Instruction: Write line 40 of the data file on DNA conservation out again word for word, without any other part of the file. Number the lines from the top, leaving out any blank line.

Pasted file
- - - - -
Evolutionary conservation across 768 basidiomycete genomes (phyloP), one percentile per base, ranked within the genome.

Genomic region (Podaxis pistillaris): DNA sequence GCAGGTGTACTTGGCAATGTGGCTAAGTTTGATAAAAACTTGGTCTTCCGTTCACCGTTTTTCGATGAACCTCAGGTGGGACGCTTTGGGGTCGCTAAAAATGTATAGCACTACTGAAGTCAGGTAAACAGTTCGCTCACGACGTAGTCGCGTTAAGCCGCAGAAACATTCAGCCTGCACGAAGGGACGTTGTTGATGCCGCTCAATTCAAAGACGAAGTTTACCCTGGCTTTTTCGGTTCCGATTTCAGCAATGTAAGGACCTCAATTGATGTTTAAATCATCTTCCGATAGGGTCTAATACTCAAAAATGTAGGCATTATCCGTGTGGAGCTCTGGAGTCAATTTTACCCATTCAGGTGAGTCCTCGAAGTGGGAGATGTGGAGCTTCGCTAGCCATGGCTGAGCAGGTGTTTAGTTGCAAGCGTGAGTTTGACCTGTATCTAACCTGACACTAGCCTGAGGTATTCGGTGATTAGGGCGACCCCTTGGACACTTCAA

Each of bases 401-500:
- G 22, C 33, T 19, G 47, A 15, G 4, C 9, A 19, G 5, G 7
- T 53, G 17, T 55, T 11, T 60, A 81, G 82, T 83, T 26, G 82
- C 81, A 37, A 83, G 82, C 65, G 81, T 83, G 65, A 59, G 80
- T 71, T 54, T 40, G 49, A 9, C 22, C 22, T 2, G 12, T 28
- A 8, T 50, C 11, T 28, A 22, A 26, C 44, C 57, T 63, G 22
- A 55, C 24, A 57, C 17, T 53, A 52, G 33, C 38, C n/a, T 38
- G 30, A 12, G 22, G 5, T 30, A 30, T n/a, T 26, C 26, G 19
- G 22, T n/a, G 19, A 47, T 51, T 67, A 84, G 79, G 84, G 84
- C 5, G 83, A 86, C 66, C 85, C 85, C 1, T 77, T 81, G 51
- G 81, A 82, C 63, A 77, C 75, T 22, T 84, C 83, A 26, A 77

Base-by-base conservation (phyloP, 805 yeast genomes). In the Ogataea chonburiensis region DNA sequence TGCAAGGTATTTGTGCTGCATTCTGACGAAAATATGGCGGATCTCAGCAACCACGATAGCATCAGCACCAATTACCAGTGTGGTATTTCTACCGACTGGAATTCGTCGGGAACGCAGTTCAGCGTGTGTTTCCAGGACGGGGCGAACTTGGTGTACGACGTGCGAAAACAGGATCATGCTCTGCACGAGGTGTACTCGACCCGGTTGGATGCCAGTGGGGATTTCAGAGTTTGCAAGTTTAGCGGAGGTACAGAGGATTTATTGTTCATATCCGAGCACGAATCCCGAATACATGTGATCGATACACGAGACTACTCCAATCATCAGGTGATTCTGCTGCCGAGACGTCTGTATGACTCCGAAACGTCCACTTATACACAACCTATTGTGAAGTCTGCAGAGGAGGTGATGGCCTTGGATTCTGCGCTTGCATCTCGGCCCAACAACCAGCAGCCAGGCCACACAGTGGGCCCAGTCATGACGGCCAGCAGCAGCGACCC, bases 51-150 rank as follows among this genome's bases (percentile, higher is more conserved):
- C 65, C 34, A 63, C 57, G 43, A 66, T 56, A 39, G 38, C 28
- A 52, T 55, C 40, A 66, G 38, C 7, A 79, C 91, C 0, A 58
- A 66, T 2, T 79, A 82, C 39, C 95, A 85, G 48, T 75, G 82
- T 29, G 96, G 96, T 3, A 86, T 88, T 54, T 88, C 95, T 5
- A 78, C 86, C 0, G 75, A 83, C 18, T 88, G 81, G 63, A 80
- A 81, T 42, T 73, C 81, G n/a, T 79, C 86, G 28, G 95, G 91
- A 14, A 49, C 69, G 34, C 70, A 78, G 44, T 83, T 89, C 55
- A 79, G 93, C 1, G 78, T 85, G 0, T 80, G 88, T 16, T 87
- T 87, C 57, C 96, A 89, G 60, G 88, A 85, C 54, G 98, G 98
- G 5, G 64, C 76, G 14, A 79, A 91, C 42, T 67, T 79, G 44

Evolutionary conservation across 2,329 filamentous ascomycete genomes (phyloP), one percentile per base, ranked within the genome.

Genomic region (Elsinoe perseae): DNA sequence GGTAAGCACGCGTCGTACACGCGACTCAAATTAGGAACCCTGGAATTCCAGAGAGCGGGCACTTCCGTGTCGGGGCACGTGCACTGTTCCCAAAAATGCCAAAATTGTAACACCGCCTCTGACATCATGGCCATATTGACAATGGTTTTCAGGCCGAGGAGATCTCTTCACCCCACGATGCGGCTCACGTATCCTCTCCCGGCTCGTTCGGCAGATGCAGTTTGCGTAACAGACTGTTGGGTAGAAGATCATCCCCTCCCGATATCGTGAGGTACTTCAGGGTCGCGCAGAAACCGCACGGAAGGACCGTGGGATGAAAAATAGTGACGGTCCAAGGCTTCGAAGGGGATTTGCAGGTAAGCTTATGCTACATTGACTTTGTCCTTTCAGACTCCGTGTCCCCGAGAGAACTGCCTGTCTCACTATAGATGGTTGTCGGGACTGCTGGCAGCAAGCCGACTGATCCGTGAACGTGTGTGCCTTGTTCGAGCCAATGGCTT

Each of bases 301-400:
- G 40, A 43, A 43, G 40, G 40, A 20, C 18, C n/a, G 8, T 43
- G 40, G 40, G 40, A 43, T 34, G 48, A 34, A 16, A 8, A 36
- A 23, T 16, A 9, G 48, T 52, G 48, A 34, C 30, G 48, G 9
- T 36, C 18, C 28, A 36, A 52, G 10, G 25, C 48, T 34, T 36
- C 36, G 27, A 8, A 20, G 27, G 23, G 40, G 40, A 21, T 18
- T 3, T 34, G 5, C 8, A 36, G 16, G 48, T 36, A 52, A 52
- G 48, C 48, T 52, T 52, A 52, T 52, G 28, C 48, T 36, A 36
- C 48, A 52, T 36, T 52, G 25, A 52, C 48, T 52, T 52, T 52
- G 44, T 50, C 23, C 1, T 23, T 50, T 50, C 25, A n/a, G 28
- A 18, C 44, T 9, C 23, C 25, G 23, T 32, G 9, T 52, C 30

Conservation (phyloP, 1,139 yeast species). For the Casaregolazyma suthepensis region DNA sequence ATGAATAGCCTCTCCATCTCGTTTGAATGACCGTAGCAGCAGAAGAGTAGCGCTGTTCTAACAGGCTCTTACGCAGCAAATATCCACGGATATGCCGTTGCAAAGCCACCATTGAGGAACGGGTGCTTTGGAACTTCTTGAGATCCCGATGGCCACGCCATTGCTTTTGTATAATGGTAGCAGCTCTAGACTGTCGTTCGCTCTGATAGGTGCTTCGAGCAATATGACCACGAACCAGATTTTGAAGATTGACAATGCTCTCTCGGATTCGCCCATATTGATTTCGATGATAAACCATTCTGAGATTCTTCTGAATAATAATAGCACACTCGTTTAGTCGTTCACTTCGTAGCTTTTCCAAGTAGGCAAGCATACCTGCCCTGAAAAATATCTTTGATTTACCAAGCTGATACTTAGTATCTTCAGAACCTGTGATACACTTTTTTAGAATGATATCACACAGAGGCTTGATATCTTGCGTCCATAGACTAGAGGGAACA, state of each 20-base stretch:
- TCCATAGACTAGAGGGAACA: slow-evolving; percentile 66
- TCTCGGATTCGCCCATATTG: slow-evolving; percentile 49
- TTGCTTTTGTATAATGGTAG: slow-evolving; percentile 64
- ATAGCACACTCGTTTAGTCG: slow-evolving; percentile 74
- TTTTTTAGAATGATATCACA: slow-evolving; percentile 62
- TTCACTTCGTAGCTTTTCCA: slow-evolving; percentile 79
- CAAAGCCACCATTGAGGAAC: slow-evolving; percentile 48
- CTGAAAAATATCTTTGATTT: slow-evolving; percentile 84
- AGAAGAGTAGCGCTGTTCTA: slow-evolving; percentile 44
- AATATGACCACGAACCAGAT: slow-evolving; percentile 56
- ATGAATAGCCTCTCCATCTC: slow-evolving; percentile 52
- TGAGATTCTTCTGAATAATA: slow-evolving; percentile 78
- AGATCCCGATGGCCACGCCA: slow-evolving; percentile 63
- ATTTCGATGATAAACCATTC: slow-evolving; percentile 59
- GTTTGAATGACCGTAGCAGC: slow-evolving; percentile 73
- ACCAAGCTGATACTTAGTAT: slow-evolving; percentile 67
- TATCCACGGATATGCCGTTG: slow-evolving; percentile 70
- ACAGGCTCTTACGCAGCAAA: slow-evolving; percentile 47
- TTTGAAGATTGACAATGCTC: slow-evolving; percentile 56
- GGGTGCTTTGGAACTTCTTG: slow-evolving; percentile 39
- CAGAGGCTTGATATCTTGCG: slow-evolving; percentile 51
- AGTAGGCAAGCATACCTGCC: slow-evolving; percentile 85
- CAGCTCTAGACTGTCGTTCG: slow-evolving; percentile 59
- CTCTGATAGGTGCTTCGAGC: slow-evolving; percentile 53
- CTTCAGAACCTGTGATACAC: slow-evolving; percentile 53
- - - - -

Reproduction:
- TCTCGGATTCGCCCATATTG: slow-evolving; percentile 49